The Earth has warmed 1.5 degrees Fahrenheit on average since the late 19th century. Most of the warming has occurred since 1960, the period covered on this map. It reveals the regional variety buried in the global average. A few areas, most near the Antarctic, actually have gotten colder since 1960, while some parts of the Arctic have warmed as much as 15 degrees. Natural climate cycles explain why the warming has happened unevenly and fitfully, but not the warming trend itself, which has overwhelmed the cooling effect of the ash from volcanoes. It has coincided over the past half century with a surge in carbon emissions from rapidly industrializing world. Finding a way to stop those emissions – a climate change – is the challenge for the next half century. 
(National Geographic, November 2015)

Feb 14, 2016

Nuclear Power Plants Worldwide

As of June 2015 there were 438 reactors operational with 67 power plants under construction.
(European nuclear society: https://www.euronuclear.org)

Feb 7, 2016

New 'Superman' crystals can store data for billions of years

Researchers in the U.K. have developed a way of storing digital data inside tiny structures contained in glass. The storage technology is so stable and safe that it can survive for billions of years, scientists at the University of Southampton said this week. That's a lot longer than your average computer hard drive.

Sadly, the human inventions don't look like the glittering crystals that Superman uses to generate holograms of people from his home planet. Instead, they take the form of small glass discs that have already been used to store historic documents, like the Universal Declaration of Human Rights and the Bible."This technology can secure the last evidence of our civilization: all we've learned will  not be forgotten," said Peter Kazansky, a professor at the university.

Each disc can hold up to 360 terabytes of data -- the equivalent of 22,500 basic iPhones.

The wizardry involved is invisible to the human eye. The scientists use a sophisticated laser to encode the information into minuscule formations, known as nanostructures, inside fused quartz. The structures alter the way light travels through the glass, allowing the data to be read by special optical devices.

The researchers call the data storage 5D, because the information is translated into five different dimensions of the nanostructures — their height, length, width, orientation and position.

The scientists from Southampton, who are presenting their research at an international conference in San Francisco on Wednesday, say they are looking for industry partners to further develop and commercialize the technology. 

Jan 30, 2016

1930s: Ancient Persian palace in Tehran, Iran - belonging to Qajar dynasty

The home of the Shah's harem, where each wife and favorite has her own household establishment, thus forming a big family of several hundred women. (1939 National Geographic)

Jan 16, 2016

Heavy Traffic

Every year the Earth loops through a solar system crowded with other bodies, there’s a chance it could run into trouble.

So far more than 5400 asteroids and comets have been spotted flying within 121 million miles of the sun – close enough to our planet for astronomers to classify them as near-Earth objects. Those that measure more than 4600 feet across and pass within 4.6 million miles of Earth’s orbit are considered potentially hazardous. As of April 2008, astronomers had cataloged more than 950 such bodies (red tracks in the above picture) – including Apophis, an asteroid that will come within 21000 miles of Earth in 2029. But observers are constantly monitoring their positions, recalculating their orbital paths and the impact risks they represent – and searching nearby space for new threats.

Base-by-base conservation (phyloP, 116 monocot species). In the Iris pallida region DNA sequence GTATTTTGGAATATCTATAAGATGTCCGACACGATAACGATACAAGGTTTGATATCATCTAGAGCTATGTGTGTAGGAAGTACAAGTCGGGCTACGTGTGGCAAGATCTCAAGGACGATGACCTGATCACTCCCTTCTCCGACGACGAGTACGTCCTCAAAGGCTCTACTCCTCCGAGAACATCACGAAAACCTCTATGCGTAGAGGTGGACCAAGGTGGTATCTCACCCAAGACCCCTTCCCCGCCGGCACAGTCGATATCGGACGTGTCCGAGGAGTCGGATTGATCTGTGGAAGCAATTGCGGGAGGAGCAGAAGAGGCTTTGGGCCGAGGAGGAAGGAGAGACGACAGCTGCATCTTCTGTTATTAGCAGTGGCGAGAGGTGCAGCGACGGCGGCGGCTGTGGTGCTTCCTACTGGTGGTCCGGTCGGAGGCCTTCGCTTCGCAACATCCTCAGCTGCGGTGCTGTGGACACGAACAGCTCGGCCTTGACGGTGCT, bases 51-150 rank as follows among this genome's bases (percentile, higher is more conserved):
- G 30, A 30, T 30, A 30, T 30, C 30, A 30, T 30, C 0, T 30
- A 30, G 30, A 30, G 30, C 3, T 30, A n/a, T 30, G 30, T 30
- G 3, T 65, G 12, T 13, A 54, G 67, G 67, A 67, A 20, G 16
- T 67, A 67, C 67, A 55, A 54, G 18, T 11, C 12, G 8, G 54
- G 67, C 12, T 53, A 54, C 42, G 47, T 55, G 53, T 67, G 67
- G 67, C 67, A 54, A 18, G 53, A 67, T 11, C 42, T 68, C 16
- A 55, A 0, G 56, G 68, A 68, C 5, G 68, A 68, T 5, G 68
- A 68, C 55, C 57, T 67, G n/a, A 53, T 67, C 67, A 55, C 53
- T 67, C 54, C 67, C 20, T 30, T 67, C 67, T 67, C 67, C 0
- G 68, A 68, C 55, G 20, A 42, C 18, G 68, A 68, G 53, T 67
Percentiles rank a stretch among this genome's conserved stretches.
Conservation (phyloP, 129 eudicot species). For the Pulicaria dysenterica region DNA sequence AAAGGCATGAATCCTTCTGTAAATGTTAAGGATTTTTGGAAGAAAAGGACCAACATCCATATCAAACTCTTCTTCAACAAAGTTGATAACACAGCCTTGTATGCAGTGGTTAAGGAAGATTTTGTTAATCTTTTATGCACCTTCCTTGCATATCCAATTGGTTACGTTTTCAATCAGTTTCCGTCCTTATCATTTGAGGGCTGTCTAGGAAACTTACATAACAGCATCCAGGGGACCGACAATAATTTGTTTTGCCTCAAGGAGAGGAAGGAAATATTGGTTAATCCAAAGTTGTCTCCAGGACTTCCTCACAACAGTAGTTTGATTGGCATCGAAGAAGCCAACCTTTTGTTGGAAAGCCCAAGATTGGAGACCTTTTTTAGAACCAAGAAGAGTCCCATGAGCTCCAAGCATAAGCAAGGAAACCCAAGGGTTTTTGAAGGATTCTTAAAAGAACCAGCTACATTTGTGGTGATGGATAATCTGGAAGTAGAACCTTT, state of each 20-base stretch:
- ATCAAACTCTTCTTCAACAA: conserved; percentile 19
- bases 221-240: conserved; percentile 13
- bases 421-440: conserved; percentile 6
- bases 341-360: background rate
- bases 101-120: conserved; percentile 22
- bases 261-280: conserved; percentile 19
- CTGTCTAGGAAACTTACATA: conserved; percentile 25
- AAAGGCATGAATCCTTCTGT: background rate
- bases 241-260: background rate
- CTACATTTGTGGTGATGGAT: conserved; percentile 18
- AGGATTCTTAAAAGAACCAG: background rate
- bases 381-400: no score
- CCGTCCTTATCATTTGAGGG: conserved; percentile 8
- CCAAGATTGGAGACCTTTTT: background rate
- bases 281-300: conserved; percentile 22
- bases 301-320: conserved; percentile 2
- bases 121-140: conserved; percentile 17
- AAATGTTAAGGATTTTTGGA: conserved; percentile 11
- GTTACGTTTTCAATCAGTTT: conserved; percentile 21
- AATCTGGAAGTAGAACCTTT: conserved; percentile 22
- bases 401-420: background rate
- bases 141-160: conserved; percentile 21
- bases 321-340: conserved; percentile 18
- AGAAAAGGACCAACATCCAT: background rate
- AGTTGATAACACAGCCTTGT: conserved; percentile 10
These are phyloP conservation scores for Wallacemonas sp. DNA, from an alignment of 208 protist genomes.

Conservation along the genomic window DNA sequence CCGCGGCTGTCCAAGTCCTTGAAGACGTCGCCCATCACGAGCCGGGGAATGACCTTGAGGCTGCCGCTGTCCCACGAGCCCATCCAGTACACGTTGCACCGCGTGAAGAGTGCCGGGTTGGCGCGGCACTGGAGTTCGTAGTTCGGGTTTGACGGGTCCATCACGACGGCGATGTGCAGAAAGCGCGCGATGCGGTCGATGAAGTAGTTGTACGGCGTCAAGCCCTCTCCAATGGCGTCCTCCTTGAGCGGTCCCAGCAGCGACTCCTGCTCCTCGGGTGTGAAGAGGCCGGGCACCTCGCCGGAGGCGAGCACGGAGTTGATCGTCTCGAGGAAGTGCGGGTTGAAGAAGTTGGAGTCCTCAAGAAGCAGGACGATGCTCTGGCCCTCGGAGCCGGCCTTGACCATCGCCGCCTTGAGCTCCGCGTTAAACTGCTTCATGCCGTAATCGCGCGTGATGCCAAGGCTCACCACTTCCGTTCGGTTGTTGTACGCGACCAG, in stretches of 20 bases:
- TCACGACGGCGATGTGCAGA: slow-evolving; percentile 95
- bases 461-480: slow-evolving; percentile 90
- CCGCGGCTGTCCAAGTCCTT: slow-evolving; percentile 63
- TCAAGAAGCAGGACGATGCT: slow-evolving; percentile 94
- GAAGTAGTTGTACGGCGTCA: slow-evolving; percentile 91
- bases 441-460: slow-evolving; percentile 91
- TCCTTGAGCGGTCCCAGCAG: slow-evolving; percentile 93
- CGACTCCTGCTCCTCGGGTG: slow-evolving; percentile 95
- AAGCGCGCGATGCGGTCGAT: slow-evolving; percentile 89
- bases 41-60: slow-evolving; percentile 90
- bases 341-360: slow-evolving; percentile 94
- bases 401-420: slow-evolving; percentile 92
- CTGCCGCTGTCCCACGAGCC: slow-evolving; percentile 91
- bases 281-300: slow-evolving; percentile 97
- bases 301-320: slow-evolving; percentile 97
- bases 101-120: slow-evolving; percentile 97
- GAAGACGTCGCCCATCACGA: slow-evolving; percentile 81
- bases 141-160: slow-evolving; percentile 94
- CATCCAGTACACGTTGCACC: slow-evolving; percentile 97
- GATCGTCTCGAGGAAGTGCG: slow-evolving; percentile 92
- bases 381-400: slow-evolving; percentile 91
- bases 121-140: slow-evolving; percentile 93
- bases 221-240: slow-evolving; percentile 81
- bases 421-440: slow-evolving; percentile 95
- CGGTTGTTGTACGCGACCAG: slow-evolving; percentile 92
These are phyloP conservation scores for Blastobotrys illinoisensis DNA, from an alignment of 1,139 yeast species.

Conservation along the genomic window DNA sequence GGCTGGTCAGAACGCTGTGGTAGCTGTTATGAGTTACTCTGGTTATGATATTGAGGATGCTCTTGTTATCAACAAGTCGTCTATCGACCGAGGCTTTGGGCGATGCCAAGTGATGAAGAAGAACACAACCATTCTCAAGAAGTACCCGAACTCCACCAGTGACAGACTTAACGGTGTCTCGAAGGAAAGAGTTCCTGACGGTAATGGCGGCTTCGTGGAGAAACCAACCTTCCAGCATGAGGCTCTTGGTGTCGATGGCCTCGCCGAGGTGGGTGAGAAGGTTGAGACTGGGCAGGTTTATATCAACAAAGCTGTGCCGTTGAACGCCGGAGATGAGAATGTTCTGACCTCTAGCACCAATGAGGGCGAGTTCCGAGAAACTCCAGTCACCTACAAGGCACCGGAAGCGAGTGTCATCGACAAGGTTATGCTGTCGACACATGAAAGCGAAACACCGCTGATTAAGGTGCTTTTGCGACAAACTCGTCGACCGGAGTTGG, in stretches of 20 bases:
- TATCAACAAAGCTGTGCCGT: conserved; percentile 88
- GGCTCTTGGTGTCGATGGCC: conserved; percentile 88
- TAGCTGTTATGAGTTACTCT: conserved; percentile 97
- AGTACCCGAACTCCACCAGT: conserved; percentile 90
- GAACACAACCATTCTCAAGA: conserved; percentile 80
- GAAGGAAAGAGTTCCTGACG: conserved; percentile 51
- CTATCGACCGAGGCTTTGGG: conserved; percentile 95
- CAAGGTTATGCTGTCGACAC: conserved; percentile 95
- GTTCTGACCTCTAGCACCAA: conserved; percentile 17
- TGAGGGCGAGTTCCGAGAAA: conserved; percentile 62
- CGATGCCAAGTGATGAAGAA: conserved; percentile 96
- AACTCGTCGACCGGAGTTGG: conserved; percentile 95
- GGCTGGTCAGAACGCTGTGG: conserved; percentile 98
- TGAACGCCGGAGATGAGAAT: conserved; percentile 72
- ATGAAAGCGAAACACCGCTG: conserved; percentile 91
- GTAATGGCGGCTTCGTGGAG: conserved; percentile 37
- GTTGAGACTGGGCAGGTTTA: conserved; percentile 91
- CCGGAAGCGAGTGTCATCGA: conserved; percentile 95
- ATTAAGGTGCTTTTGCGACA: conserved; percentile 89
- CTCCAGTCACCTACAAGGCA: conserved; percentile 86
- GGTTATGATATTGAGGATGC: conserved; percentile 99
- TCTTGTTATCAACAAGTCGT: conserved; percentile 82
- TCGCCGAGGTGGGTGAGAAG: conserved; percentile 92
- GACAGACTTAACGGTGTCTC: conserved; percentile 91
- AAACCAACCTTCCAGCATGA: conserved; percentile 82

(National Geographic)

Jan 2, 2016

2016: India has the world’s largest youth population

With 356 million 10-24 year-olds, India has the world’s largest youth population despite having a smaller population than China, a latest UN report said on Tuesday.

China is second with 269 million young people, followed by Indonesia (67 million), the U.S. (65 million) and Pakistan (59 million), Nigeria with 57 million, Brazil with 51 million, and Bangladesh with 48 million, the United Nations Population Fund’s (UNFPA) State of the World’s Population report said.

It said that developing countries with large youth populations could see their economies soar, provided they invest heavily in young people’s education and health and protect their rights.

Within this generation are 600 million adolescent girls with specific needs, challenges and aspirations for the future, the report said.

The report titled ‘The power of 1.8 billion’, said 28 per cent of India’s population is 10 to 24 year-olds, adding that the youth population is growing fastest in the poorest nations. Global number of youths is highest ever.

As the world is home to 1.8 billion young people between the ages of 10 and 24 year, 9 in 10 of the world’s young population live in less developed countries.

“Never before have there been so many young people. Never again is there likely to be such potential for economic and social progress. How we meet the needs and aspirations of young people will define our common future,” the report said.